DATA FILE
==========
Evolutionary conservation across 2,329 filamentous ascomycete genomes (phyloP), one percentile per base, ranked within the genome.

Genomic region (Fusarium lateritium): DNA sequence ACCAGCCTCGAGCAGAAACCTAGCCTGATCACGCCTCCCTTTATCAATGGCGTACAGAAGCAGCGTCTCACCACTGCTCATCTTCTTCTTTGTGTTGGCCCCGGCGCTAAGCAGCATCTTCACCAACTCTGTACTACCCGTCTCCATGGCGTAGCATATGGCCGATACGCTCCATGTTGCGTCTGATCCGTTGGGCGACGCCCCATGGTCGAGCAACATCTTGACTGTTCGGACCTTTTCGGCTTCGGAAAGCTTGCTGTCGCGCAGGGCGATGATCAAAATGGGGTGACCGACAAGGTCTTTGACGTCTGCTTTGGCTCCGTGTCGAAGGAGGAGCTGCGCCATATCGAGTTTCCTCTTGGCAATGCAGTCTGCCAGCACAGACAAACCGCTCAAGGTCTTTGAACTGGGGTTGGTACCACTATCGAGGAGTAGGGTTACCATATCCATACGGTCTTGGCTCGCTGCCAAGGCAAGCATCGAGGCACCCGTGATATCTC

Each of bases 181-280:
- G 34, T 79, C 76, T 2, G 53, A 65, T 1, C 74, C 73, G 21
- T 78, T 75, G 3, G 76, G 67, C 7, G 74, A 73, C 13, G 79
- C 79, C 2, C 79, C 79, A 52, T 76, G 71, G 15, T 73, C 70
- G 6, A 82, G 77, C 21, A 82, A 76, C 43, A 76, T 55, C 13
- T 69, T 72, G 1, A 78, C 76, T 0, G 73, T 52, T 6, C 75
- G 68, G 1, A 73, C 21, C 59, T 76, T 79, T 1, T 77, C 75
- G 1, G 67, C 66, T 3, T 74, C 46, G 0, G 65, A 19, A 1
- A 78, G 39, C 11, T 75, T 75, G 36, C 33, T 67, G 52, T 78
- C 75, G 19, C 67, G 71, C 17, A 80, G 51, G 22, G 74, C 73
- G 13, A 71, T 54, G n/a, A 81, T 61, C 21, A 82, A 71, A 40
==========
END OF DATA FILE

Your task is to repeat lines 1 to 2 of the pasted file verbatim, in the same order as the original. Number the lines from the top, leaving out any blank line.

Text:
Evolutionary conservation across 2,329 filamentous ascomycete genomes (phyloP), one percentile per base, ranked within the genome.

Genomic region (Fusarium lateritium): DNA sequence ACCAGCCTCGAGCAGAAACCTAGCCTGATCACGCCTCCCTTTATCAATGGCGTACAGAAGCAGCGTCTCACCACTGCTCATCTTCTTCTTTGTGTTGGCCCCGGCGCTAAGCAGCATCTTCACCAACTCTGTACTACCCGTCTCCATGGCGTAGCATATGGCCGATACGCTCCATGTTGCGTCTGATCCGTTGGGCGACGCCCCATGGTCGAGCAACATCTTGACTGTTCGGACCTTTTCGGCTTCGGAAAGCTTGCTGTCGCGCAGGGCGATGATCAAAATGGGGTGACCGACAAGGTCTTTGACGTCTGCTTTGGCTCCGTGTCGAAGGAGGAGCTGCGCCATATCGAGTTTCCTCTTGGCAATGCAGTCTGCCAGCACAGACAAACCGCTCAAGGTCTTTGAACTGGGGTTGGTACCACTATCGAGGAGTAGGGTTACCATATCCATACGGTCTTGGCTCGCTGCCAAGGCAAGCATCGAGGCACCCGTGATATCTC